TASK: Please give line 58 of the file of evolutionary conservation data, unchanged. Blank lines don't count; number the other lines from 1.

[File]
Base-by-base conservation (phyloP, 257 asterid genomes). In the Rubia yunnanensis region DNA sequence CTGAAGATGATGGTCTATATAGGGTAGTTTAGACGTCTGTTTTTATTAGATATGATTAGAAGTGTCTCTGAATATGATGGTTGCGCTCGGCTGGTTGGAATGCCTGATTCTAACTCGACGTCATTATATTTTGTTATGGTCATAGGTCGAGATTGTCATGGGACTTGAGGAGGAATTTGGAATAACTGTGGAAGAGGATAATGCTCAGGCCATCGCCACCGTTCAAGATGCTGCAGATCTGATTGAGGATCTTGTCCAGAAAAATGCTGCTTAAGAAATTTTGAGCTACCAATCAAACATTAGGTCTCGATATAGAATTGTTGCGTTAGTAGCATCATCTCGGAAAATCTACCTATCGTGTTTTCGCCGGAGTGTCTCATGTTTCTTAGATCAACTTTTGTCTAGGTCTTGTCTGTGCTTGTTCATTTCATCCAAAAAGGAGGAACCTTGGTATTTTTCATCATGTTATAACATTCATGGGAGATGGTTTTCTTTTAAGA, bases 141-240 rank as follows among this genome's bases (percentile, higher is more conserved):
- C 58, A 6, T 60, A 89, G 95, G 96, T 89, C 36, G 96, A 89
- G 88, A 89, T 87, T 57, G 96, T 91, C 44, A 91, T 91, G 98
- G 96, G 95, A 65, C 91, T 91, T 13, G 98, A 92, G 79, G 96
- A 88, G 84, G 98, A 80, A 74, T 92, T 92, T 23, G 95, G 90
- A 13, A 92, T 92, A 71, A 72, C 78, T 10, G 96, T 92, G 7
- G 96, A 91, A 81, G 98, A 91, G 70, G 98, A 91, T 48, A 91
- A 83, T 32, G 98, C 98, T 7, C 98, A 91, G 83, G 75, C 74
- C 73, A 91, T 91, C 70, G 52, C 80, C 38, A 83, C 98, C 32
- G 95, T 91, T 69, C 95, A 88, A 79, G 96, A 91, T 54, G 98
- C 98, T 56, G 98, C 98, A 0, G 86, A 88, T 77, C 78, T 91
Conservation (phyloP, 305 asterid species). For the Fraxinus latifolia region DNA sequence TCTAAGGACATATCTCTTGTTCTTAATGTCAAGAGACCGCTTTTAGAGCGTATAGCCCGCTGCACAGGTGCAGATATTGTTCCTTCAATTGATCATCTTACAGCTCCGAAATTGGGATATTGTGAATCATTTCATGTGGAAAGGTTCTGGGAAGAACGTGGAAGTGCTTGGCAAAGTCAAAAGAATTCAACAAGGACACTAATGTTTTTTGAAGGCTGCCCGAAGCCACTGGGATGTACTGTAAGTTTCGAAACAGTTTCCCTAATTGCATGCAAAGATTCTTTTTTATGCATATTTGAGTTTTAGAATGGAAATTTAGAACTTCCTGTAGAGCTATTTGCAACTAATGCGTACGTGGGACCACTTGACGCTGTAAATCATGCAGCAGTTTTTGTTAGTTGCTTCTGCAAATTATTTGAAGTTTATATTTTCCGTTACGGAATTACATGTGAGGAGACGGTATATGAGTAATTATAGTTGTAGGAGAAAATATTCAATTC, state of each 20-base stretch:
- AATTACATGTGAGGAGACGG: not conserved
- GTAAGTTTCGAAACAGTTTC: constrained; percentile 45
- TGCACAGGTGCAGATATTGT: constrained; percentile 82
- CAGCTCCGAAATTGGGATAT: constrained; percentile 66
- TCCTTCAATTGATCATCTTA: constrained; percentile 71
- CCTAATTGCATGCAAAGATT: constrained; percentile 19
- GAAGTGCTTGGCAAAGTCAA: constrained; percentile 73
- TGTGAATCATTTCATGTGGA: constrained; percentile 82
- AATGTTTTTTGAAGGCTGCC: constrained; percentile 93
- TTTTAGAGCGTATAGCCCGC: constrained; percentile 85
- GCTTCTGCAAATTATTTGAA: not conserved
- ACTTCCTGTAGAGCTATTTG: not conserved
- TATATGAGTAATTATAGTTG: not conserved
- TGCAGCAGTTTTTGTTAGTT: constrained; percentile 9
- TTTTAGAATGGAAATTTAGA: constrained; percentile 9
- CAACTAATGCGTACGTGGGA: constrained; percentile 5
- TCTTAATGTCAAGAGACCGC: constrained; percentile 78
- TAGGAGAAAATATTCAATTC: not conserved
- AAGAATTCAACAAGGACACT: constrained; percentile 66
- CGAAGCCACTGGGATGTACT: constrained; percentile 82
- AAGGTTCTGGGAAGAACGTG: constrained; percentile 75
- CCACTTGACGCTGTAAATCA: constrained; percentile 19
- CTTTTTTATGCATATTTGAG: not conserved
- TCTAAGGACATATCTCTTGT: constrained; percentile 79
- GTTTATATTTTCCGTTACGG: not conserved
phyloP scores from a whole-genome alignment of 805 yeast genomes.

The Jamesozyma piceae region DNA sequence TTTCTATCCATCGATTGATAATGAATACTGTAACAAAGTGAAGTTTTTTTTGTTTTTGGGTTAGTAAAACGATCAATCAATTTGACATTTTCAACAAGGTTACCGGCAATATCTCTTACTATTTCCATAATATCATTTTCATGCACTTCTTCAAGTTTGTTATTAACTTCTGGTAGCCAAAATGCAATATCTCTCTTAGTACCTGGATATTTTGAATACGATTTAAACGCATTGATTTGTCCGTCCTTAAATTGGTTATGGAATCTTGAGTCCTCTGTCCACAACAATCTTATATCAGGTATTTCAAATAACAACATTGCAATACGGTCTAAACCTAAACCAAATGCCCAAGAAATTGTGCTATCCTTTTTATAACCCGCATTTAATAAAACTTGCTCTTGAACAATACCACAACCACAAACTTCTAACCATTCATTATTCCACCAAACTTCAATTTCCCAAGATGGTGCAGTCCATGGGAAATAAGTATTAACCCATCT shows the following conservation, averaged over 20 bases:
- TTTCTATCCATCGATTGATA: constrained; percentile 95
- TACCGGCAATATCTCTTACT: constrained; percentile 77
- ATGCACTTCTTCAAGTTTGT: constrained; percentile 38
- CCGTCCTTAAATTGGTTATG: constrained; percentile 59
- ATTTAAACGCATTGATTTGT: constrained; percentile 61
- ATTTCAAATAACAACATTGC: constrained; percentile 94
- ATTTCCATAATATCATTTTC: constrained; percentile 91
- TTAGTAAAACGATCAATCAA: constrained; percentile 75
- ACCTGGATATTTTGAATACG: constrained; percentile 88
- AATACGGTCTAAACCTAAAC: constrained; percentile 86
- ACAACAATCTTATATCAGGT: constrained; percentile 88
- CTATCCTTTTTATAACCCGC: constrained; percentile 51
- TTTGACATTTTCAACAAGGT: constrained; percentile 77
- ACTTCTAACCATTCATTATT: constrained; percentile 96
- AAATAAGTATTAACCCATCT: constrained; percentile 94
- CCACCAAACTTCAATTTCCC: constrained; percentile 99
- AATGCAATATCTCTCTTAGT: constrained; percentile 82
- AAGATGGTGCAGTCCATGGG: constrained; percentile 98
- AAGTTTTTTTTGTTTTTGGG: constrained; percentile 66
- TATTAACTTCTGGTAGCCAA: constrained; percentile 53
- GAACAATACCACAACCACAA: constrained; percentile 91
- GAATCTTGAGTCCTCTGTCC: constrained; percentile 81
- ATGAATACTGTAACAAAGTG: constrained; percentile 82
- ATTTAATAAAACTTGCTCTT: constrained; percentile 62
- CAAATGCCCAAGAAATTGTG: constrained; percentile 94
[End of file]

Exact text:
- AAGTTTTTTTTGTTTTTGGG: constrained; percentile 66